At 21’ in length, the Travato is able to be parked in a standard parking spot (with some overhang), and a back-up camera aids with parallel parking. There are very few cities where we have not been able to park, provided we are okay with a little walking.
City compactness in Savannah, GA.
While not in a location that is extremely hot or cold, it is very easy to live off grid for a few days. Our personal record for off-grid living has been 10 days, provided we use our toilet and grey water tanks sparingly, fill our water and propane as required, and use our auxiliary battery to charge our electronics.
9. Dog Friendliness
The fan and/or air conditioner, in combination with opening the windows and/or blocking the windows to decrease solar gain, usually provides adequate ventilation to keep our pup cool. If there is ever any question if it will get too hot in the van, we won’t leave her, or we’ll take her with us. We are constantly checking in with weather apps to help us plan our days to make sure Lucy won’t overheat in the van. The leather upholstery makes fur and dirty paw cleanup easy, and happens almost every day, having a water dog. Another clutch feature in the Travato 59g is the outdoor hose accessed from the back. There are days when Lucy gets a better shower than we do!
Lucy gets her own outdoor shower.
One great thing about the lofted bed in the 59g model is that you can fit a ton of storage under it. We keep our rv supplies, outdoor gear, seasonal clothes, shoe bin, books, and rarely used items under there. It may take some clever gymnastics to lift the bed and get to the thing that you of course packed in the farthest possible spot. But it is nice to know we have the space for all of the tchotchkes I’ve picked up on our travels. We’ve also added a bunch of hooks, baskets, and organizers throughout the van to maximize storage capacity.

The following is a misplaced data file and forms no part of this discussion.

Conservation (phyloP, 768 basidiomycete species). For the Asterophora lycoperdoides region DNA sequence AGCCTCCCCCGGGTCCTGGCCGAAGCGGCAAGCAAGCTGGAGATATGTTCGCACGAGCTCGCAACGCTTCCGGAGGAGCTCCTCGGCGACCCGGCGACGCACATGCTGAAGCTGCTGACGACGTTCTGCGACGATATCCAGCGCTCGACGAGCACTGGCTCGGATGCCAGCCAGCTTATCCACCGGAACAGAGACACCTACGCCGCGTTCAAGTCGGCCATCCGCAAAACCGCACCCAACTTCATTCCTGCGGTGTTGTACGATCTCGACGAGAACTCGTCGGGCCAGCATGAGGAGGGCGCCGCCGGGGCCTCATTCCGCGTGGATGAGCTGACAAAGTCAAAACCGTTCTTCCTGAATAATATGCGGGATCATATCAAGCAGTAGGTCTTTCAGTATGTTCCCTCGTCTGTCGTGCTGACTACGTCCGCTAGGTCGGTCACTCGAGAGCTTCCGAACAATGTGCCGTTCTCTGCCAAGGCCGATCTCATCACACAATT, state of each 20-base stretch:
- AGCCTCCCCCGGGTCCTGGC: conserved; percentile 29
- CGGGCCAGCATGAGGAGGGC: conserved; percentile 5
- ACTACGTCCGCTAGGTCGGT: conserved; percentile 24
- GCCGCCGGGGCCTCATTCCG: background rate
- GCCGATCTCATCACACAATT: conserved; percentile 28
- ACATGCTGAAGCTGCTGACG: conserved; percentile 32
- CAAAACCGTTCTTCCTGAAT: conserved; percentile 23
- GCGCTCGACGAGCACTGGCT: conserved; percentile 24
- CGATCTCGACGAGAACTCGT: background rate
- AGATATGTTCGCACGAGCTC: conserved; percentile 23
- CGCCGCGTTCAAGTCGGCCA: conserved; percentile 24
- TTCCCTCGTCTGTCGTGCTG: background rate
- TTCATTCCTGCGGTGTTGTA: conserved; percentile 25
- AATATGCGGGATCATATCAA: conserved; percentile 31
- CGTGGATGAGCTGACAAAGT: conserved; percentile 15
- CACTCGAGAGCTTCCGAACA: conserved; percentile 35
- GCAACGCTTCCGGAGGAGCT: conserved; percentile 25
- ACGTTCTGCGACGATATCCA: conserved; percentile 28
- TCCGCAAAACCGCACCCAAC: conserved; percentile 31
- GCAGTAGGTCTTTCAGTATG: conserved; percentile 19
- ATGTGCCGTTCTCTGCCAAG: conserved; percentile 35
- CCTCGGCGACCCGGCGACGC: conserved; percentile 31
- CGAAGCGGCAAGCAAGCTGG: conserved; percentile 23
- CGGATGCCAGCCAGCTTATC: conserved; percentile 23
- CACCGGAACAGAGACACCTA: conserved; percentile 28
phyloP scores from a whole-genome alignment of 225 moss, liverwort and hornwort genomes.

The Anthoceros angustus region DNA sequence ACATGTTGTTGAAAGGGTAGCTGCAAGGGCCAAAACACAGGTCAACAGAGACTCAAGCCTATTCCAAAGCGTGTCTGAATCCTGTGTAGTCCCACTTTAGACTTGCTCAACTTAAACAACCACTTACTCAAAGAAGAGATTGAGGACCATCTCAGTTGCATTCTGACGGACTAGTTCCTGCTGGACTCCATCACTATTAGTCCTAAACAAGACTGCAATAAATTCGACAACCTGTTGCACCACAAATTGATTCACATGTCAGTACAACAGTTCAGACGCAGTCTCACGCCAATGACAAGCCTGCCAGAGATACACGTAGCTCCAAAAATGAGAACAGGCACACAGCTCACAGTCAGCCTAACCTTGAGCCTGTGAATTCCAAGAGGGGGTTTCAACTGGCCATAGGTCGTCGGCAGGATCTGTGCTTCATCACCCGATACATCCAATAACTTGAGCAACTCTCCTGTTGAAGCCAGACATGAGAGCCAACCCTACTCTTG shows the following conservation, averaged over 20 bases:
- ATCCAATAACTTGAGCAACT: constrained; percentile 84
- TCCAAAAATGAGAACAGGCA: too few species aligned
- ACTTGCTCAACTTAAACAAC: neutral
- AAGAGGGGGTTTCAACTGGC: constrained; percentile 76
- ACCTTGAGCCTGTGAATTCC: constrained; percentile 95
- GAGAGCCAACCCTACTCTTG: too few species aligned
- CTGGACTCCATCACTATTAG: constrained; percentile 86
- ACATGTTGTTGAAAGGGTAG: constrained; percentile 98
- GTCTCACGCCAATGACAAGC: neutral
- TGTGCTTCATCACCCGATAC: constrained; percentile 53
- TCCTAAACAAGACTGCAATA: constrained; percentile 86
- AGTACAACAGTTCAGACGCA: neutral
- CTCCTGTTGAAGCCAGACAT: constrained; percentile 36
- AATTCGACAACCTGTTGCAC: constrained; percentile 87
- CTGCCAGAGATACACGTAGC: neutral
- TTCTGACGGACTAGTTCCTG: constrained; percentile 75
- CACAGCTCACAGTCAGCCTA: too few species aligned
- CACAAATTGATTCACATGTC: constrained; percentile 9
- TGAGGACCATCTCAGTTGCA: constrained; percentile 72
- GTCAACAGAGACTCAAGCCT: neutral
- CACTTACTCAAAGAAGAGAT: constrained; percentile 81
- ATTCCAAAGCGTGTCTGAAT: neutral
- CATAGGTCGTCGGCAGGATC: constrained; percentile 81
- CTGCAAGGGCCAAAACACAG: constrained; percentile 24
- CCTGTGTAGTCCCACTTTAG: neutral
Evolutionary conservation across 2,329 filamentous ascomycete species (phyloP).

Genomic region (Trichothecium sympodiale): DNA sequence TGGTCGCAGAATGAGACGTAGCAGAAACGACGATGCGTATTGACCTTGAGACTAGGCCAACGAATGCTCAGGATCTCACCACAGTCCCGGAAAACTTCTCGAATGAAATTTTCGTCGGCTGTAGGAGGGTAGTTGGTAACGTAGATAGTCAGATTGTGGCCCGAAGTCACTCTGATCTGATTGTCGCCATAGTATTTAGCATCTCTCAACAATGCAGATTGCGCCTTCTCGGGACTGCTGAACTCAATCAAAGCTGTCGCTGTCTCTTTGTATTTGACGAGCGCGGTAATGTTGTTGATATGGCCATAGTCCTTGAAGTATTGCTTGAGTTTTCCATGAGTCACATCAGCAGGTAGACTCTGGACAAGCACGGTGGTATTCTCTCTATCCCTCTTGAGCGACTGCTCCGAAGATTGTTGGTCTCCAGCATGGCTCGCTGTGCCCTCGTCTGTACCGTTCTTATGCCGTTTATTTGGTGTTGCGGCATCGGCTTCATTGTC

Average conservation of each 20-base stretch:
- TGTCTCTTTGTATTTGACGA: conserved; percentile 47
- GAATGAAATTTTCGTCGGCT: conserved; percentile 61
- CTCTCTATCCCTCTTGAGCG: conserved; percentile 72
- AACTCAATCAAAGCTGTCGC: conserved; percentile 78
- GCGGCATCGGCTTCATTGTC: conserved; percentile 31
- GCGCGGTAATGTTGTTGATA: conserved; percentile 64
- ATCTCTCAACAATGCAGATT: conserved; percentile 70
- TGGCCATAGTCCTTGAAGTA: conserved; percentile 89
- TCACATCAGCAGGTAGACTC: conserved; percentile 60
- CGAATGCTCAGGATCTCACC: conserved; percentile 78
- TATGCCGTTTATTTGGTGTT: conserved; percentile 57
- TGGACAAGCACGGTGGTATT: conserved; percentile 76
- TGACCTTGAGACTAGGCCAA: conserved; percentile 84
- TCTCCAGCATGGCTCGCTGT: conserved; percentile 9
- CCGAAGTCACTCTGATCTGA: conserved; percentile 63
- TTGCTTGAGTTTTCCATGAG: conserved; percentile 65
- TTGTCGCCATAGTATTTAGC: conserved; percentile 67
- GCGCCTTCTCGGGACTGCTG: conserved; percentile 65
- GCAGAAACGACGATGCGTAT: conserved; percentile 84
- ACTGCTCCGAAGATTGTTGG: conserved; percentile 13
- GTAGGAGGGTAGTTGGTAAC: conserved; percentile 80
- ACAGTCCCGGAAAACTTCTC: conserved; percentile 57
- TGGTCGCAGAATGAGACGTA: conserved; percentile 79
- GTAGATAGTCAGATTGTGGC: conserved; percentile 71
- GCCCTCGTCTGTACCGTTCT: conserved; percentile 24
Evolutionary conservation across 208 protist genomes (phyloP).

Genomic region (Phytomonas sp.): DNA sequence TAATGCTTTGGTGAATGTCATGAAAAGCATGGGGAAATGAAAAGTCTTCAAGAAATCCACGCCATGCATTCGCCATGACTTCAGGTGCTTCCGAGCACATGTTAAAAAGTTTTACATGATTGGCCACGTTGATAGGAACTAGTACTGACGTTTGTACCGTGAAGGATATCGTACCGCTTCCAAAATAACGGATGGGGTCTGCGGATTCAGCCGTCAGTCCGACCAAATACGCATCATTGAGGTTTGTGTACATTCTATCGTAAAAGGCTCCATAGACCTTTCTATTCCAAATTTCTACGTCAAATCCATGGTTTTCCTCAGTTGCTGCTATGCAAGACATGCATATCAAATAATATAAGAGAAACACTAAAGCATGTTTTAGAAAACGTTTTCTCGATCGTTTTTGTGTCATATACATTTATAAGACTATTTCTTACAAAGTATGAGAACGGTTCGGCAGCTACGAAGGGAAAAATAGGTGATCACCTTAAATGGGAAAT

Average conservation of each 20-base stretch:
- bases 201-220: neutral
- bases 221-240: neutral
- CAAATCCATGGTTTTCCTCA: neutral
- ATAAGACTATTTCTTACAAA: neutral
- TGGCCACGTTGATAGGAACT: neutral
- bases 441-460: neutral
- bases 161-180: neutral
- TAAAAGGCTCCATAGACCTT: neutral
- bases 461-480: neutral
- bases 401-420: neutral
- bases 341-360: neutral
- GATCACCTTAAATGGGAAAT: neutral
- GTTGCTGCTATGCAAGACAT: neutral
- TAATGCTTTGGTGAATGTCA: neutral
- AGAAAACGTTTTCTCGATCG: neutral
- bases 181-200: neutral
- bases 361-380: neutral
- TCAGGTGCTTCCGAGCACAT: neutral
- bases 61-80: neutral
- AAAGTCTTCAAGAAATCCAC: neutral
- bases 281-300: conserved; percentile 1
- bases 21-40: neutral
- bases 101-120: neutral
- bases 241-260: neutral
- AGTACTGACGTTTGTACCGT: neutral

I didn’t have this on my list of demands, (mostly because I was more concerned with the bathroom situation), but it has been reassuring that every new Winnebago purchase comes with one year of 24-hour customer assistance and roadside service throughout the U.S. and Canada. Our dealer also provides a helpline during business hours. I have only had to use this once, while in a panic about winterizing when the outdoor temperatures suddenly dropped, but most issues that we have ran into thus far are from lack of experience and can easily be Googled. Our Dodge chassis can easily be serviced at most Dodge or Chrysler dealers, which is extremely helpful when your vehicle is also your house. But my most important discovery has been a fabulous and extremely active Travato Owners (and Wannabees) group on Facebook that is a great resource for specific questions and has great ideas for modifications.
The Final Verdict
Overall, after six months of ownership, we still feel like we made a good choice with our decision to purchase the Travato 59g. There were obviously some things that we had to get used to after we went from living in a 700 square-foot condo to a 129 square-foot moving vehicle, but I feel that the 59g was the closest model we found that addressed everything that was important to us. We love that we can take our home almost anywhere a car can go. Winnebago did a great job cramming as may amenities as possible into a tiny, moving, living space; which we definitely appreciate as we’re whipping up a three-course meal in our sometimes-beachfront or sometimes-truck-stop home on wheels.